After all, two of the big worries plaguing stocks this Autumn -- higher energy costs and waning consumer spending -- are already turning the corner. Gasoline prices are now about 50 cents lower than post-Katrina highs and likely to head lower. Analysts see that trend easing pressures on consumers just in time for the holidays.
Inflation has been investors' main worry in the past two weeks. But the Oct. 28 report on third-quarter gross domestic product (GDP) showed surprisingly strong growth and few signs of inflation. Given the increasingly global work force and the shifting of operations to lower paid workers in Asia and India, it seems unlikely wages in the U.S. will accelerate enough to lead to crippling inflation. The airline and auto industries provide poignant examples of how workers today have to give up pay and benefits in order to keep their jobs.
Still, some investors fear that the Fed will raise rates too high and throw the economy into recession. But it seems more likely the Fed will stop raising rates soon. Moody's Investors Service's forecasts "improved performance by equities in response to an end to the current series of Fed rate hikes." On Oct. 28, Moody's analysts wrote: "Provided that the Fed does not tighten monetary policy aggressively, the outlooks for both the economy and corporate earnings are favorable. Unless wage growth accelerates, a forthcoming rise by core price inflation ought to peter out."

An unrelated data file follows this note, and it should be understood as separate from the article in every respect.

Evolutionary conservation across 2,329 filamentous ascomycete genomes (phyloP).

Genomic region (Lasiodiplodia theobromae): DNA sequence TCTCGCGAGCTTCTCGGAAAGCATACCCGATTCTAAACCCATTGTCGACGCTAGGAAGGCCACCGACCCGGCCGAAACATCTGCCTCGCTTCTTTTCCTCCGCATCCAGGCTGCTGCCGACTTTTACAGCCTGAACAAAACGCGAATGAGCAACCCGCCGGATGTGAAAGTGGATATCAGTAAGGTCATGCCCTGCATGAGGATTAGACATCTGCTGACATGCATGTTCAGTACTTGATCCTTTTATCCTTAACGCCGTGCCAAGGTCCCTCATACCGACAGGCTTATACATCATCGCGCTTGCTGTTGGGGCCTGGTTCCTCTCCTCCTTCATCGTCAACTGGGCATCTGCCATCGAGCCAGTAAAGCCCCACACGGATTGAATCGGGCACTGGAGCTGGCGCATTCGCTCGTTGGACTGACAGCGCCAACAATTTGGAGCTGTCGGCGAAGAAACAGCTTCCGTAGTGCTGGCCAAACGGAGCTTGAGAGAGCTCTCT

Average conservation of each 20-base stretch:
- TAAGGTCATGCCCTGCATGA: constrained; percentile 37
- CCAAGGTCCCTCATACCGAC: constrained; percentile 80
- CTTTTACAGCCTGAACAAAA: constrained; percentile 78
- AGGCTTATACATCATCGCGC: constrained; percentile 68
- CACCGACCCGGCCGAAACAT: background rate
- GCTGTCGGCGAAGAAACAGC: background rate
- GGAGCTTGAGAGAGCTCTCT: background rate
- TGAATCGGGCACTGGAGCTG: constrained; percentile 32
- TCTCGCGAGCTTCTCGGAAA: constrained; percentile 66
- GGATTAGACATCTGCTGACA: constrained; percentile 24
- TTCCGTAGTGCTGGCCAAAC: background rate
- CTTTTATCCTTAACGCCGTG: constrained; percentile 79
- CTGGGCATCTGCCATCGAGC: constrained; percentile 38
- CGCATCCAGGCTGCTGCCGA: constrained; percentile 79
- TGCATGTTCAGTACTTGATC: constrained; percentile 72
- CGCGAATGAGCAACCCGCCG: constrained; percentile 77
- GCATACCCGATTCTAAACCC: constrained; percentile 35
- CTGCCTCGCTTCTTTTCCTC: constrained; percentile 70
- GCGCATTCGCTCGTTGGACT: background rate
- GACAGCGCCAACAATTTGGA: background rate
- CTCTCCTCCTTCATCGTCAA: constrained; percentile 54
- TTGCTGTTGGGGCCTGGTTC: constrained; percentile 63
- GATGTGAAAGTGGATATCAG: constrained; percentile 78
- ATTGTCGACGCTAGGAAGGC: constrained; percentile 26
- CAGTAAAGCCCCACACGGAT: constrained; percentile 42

Another doomsday scenario that has investors on edge -- a crashing real estate market -- also seems unlikely. The current gradual cooling seems like just the right medicine for reducing the speculative fever in real estate -- and avoid a bursting bubble (see BW Online, 10/28/05, "Housing Leaks a Little More Steam").
Upcoming economic reports (see 10/31/05, "Vital Signs for the Week of Oct. 31") and meeting of the Federal Reserve Board on Nov. 1, could trigger renewed selling if signs of increased inflation coupled with economic weakness emerge. The market got a scare when durable goods orders were much weaker than expected on October 27 -- a report quickly overlooked when the GDP report came out the next day.
More problems for the Bush Administration, is another looming risk. Investors were relieved that only I. Lewis Libby Jr., chief of staff for Vice-President Dick Cheney, was indicted by a federal grand jury on Oct. 28, but the investigations continue.
For now, many strategists are sticking with their forecasts that the market will be volatile, but won't move too far up or down by yearend. "The bears have not been proven right," says Hyman. "At certain points, everything looked bad, but then it stopped going down, every time."
For now, cheap prices and a strong economy are a firm foundation for stocks. And investors willing to go against the grain, may find that this frightful season could be a good time to put some money in stocks after all.
Stone is a senior writer for BusinessWeek Online in New York